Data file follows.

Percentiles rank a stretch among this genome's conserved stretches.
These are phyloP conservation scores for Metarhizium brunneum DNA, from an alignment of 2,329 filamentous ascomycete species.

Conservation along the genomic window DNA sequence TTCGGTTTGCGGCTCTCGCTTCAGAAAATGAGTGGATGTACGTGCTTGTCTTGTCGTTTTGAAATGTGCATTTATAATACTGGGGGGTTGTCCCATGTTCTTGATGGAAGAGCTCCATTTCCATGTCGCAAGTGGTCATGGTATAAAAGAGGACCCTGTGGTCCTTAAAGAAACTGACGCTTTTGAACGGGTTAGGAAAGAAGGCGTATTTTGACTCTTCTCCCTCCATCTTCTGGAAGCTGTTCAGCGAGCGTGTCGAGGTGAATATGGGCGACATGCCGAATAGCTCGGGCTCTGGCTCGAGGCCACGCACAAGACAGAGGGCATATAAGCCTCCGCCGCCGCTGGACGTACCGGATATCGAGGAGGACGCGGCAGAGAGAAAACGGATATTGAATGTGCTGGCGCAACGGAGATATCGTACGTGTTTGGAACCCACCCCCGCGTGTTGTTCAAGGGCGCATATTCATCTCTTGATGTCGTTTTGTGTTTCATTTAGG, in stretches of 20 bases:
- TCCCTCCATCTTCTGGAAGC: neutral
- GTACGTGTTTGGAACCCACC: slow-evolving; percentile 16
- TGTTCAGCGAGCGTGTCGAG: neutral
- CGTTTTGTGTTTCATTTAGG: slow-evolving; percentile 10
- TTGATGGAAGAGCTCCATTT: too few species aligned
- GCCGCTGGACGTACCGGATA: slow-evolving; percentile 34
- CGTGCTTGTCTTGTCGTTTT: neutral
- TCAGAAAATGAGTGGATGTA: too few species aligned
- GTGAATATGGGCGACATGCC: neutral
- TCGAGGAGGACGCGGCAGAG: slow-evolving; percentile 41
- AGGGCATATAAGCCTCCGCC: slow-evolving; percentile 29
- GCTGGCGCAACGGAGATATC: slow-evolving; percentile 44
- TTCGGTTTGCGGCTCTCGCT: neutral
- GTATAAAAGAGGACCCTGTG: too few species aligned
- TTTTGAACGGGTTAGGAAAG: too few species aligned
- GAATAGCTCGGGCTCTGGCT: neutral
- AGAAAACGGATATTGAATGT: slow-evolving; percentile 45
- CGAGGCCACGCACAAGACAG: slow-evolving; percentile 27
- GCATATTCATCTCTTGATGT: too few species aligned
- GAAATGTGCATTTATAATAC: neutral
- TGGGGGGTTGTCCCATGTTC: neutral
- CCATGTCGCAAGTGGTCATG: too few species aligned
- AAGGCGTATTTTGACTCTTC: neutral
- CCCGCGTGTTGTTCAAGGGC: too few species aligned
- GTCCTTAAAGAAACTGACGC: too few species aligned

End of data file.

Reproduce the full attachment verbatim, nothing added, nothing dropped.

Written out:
Percentiles rank a stretch among this genome's conserved stretches.
These are phyloP conservation scores for Metarhizium brunneum DNA, from an alignment of 2,329 filamentous ascomycete species.

Conservation along the genomic window DNA sequence TTCGGTTTGCGGCTCTCGCTTCAGAAAATGAGTGGATGTACGTGCTTGTCTTGTCGTTTTGAAATGTGCATTTATAATACTGGGGGGTTGTCCCATGTTCTTGATGGAAGAGCTCCATTTCCATGTCGCAAGTGGTCATGGTATAAAAGAGGACCCTGTGGTCCTTAAAGAAACTGACGCTTTTGAACGGGTTAGGAAAGAAGGCGTATTTTGACTCTTCTCCCTCCATCTTCTGGAAGCTGTTCAGCGAGCGTGTCGAGGTGAATATGGGCGACATGCCGAATAGCTCGGGCTCTGGCTCGAGGCCACGCACAAGACAGAGGGCATATAAGCCTCCGCCGCCGCTGGACGTACCGGATATCGAGGAGGACGCGGCAGAGAGAAAACGGATATTGAATGTGCTGGCGCAACGGAGATATCGTACGTGTTTGGAACCCACCCCCGCGTGTTGTTCAAGGGCGCATATTCATCTCTTGATGTCGTTTTGTGTTTCATTTAGG, in stretches of 20 bases:
- TCCCTCCATCTTCTGGAAGC: neutral
- GTACGTGTTTGGAACCCACC: slow-evolving; percentile 16
- TGTTCAGCGAGCGTGTCGAG: neutral
- CGTTTTGTGTTTCATTTAGG: slow-evolving; percentile 10
- TTGATGGAAGAGCTCCATTT: too few species aligned
- GCCGCTGGACGTACCGGATA: slow-evolving; percentile 34
- CGTGCTTGTCTTGTCGTTTT: neutral
- TCAGAAAATGAGTGGATGTA: too few species aligned
- GTGAATATGGGCGACATGCC: neutral
- TCGAGGAGGACGCGGCAGAG: slow-evolving; percentile 41
- AGGGCATATAAGCCTCCGCC: slow-evolving; percentile 29
- GCTGGCGCAACGGAGATATC: slow-evolving; percentile 44
- TTCGGTTTGCGGCTCTCGCT: neutral
- GTATAAAAGAGGACCCTGTG: too few species aligned
- TTTTGAACGGGTTAGGAAAG: too few species aligned
- GAATAGCTCGGGCTCTGGCT: neutral
- AGAAAACGGATATTGAATGT: slow-evolving; percentile 45
- CGAGGCCACGCACAAGACAG: slow-evolving; percentile 27
- GCATATTCATCTCTTGATGT: too few species aligned
- GAAATGTGCATTTATAATAC: neutral
- TGGGGGGTTGTCCCATGTTC: neutral
- CCATGTCGCAAGTGGTCATG: too few species aligned
- AAGGCGTATTTTGACTCTTC: neutral
- CCCGCGTGTTGTTCAAGGGC: too few species aligned
- GTCCTTAAAGAAACTGACGC: too few species aligned